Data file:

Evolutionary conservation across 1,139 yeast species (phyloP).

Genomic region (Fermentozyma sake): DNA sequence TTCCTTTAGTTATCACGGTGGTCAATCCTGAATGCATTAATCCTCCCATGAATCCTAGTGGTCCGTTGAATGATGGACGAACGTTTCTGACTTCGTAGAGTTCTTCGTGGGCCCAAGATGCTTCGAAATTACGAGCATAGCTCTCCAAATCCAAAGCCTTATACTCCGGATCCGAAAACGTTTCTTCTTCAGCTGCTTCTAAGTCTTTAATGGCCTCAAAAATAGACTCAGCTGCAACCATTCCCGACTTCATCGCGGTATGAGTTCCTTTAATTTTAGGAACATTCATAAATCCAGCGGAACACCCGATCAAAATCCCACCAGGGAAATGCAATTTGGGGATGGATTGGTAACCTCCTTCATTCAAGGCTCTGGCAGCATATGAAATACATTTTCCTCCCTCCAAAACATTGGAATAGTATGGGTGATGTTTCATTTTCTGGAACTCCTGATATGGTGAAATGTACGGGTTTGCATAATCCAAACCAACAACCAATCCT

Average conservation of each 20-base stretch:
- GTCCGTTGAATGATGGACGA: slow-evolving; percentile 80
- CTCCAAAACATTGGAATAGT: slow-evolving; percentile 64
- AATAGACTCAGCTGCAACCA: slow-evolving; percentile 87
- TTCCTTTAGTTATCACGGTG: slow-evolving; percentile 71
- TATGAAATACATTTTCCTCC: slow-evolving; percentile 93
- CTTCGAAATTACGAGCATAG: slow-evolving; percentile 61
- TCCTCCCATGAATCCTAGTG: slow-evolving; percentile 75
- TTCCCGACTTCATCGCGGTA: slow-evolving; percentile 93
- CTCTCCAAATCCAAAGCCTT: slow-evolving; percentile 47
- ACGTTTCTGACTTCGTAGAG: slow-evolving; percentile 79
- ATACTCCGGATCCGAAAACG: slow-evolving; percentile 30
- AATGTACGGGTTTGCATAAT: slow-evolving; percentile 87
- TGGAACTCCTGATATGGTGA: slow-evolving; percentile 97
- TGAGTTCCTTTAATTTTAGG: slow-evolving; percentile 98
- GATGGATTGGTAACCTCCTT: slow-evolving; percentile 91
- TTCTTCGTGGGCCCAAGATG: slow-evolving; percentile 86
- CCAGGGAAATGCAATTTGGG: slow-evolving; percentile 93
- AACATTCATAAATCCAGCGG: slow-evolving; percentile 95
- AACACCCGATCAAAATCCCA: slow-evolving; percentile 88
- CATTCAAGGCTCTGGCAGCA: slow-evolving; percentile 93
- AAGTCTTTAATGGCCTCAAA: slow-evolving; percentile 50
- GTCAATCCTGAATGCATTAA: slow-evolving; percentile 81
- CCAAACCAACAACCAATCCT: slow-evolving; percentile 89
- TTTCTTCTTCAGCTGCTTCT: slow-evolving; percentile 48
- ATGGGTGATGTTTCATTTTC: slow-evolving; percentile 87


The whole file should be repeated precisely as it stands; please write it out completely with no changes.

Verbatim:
Evolutionary conservation across 1,139 yeast species (phyloP).

Genomic region (Fermentozyma sake): DNA sequence TTCCTTTAGTTATCACGGTGGTCAATCCTGAATGCATTAATCCTCCCATGAATCCTAGTGGTCCGTTGAATGATGGACGAACGTTTCTGACTTCGTAGAGTTCTTCGTGGGCCCAAGATGCTTCGAAATTACGAGCATAGCTCTCCAAATCCAAAGCCTTATACTCCGGATCCGAAAACGTTTCTTCTTCAGCTGCTTCTAAGTCTTTAATGGCCTCAAAAATAGACTCAGCTGCAACCATTCCCGACTTCATCGCGGTATGAGTTCCTTTAATTTTAGGAACATTCATAAATCCAGCGGAACACCCGATCAAAATCCCACCAGGGAAATGCAATTTGGGGATGGATTGGTAACCTCCTTCATTCAAGGCTCTGGCAGCATATGAAATACATTTTCCTCCCTCCAAAACATTGGAATAGTATGGGTGATGTTTCATTTTCTGGAACTCCTGATATGGTGAAATGTACGGGTTTGCATAATCCAAACCAACAACCAATCCT

Average conservation of each 20-base stretch:
- GTCCGTTGAATGATGGACGA: slow-evolving; percentile 80
- CTCCAAAACATTGGAATAGT: slow-evolving; percentile 64
- AATAGACTCAGCTGCAACCA: slow-evolving; percentile 87
- TTCCTTTAGTTATCACGGTG: slow-evolving; percentile 71
- TATGAAATACATTTTCCTCC: slow-evolving; percentile 93
- CTTCGAAATTACGAGCATAG: slow-evolving; percentile 61
- TCCTCCCATGAATCCTAGTG: slow-evolving; percentile 75
- TTCCCGACTTCATCGCGGTA: slow-evolving; percentile 93
- CTCTCCAAATCCAAAGCCTT: slow-evolving; percentile 47
- ACGTTTCTGACTTCGTAGAG: slow-evolving; percentile 79
- ATACTCCGGATCCGAAAACG: slow-evolving; percentile 30
- AATGTACGGGTTTGCATAAT: slow-evolving; percentile 87
- TGGAACTCCTGATATGGTGA: slow-evolving; percentile 97
- TGAGTTCCTTTAATTTTAGG: slow-evolving; percentile 98
- GATGGATTGGTAACCTCCTT: slow-evolving; percentile 91
- TTCTTCGTGGGCCCAAGATG: slow-evolving; percentile 86
- CCAGGGAAATGCAATTTGGG: slow-evolving; percentile 93
- AACATTCATAAATCCAGCGG: slow-evolving; percentile 95
- AACACCCGATCAAAATCCCA: slow-evolving; percentile 88
- CATTCAAGGCTCTGGCAGCA: slow-evolving; percentile 93
- AAGTCTTTAATGGCCTCAAA: slow-evolving; percentile 50
- GTCAATCCTGAATGCATTAA: slow-evolving; percentile 81
- CCAAACCAACAACCAATCCT: slow-evolving; percentile 89
- TTTCTTCTTCAGCTGCTTCT: slow-evolving; percentile 48
- ATGGGTGATGTTTCATTTTC: slow-evolving; percentile 87